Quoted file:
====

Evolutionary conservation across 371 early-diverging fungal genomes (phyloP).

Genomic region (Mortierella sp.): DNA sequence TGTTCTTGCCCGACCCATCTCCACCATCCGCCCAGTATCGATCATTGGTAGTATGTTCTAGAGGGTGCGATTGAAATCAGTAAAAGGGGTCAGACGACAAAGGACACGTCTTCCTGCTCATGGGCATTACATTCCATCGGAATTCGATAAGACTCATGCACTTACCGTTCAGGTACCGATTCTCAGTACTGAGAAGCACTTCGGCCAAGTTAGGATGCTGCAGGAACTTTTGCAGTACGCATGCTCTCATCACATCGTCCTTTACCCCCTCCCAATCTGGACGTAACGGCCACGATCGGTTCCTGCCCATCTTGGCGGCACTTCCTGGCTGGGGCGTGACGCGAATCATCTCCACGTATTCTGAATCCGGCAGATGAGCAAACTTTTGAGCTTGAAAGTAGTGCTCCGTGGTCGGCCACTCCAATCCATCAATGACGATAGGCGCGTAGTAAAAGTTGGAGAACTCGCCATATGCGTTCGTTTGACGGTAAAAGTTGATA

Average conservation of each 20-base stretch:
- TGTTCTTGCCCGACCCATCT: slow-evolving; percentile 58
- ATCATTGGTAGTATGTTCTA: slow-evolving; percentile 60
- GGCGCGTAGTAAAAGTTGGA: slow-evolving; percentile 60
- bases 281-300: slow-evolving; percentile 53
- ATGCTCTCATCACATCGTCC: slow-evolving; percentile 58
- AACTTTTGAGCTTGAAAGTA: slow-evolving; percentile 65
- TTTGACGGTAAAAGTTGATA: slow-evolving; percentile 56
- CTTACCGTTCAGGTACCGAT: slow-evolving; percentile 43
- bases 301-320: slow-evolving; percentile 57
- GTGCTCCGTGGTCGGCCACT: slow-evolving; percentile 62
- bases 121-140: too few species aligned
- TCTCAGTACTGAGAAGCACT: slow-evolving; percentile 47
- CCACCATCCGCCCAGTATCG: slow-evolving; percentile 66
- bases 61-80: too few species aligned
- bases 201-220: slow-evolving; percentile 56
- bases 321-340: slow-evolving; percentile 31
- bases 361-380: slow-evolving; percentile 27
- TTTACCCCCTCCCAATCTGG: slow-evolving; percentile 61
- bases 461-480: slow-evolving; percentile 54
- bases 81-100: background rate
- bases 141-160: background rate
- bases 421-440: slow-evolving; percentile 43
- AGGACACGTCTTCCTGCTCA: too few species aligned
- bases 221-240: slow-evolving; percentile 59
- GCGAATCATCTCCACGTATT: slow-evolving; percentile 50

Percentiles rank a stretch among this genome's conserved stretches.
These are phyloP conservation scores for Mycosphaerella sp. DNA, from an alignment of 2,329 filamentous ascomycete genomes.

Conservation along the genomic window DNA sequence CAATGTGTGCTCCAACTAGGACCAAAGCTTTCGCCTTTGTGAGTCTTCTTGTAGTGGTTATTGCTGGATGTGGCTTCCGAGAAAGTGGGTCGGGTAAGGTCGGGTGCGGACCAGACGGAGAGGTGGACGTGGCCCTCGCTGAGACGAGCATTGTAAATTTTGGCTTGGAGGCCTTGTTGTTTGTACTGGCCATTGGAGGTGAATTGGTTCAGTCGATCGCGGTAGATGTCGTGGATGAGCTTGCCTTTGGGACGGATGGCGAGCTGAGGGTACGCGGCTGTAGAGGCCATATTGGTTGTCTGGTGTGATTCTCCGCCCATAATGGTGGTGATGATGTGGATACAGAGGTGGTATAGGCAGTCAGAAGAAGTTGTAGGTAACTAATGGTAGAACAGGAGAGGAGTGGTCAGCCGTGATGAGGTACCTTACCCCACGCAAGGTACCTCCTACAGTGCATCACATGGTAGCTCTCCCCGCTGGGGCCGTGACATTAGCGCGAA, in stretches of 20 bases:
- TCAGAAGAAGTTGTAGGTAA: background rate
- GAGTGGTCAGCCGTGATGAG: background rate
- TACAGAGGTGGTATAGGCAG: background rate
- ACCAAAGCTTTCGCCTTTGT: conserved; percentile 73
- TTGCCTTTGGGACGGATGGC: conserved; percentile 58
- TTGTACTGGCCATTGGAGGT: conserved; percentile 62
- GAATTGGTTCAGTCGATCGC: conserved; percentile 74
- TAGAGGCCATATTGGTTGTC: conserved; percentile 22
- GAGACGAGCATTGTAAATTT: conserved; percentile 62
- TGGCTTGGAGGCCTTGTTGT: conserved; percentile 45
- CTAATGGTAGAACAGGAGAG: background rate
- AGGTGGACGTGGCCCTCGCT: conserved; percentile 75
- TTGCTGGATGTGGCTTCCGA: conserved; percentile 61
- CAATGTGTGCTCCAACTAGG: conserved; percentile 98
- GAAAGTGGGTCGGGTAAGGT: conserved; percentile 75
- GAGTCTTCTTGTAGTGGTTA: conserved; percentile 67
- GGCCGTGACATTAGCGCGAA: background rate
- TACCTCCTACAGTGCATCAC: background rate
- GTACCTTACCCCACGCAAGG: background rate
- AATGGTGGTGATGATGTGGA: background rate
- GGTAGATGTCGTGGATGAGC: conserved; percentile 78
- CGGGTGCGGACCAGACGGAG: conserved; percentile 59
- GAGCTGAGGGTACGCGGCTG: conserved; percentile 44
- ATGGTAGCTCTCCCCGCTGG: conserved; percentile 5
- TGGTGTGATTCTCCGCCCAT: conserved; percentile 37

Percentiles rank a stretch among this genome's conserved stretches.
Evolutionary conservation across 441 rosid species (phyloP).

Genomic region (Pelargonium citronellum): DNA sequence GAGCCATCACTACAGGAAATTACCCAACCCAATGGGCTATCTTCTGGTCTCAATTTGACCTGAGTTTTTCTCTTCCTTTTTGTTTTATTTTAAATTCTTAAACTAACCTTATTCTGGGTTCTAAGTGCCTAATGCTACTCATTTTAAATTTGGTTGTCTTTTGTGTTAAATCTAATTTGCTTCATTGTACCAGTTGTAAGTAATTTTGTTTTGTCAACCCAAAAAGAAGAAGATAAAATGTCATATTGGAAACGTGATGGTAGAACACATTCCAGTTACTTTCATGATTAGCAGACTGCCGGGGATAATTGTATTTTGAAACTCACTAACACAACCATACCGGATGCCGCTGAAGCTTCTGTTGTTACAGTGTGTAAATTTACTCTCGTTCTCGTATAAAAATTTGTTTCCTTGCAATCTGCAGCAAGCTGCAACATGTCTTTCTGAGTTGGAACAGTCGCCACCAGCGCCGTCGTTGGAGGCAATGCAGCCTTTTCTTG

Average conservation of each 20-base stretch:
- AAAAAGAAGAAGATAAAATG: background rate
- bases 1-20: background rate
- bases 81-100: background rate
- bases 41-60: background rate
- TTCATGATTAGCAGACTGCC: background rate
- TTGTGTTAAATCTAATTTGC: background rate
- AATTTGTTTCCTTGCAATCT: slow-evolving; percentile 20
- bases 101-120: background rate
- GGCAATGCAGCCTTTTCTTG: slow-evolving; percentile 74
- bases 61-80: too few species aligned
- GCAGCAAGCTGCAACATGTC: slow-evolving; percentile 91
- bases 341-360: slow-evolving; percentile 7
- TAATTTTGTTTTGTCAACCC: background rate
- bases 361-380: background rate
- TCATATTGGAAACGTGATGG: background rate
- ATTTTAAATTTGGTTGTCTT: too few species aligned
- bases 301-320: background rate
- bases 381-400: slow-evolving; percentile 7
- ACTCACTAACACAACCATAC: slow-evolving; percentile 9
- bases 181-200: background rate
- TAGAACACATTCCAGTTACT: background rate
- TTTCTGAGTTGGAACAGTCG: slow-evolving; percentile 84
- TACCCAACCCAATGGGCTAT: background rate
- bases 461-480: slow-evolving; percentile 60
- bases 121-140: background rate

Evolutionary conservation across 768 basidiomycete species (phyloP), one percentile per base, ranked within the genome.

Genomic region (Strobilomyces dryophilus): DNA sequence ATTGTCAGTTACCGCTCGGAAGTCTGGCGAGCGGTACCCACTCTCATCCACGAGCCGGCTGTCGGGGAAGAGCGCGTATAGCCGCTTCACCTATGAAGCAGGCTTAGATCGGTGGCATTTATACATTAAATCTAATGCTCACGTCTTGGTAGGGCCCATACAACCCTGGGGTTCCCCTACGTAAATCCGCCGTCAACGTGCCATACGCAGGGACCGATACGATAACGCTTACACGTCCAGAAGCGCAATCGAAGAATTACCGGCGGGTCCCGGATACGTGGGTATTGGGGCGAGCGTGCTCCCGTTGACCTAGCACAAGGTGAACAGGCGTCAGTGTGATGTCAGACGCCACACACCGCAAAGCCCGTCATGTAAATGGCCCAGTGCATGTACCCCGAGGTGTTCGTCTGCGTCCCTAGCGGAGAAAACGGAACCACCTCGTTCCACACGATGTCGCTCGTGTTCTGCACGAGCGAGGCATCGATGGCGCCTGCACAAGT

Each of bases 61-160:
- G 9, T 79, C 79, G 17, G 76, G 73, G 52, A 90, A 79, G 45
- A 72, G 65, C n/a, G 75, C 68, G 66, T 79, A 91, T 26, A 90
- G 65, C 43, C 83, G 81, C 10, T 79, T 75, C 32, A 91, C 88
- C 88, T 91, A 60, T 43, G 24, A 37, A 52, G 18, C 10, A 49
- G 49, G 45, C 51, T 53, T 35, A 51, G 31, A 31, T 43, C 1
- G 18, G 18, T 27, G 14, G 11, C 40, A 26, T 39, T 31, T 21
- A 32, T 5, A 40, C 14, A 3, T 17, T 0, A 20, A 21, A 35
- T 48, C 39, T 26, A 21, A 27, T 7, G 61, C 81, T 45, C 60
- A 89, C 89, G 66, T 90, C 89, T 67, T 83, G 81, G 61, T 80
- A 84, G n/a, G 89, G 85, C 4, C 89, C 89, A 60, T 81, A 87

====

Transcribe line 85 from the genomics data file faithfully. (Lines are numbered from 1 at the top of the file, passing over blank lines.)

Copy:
- bases 121-140: background rate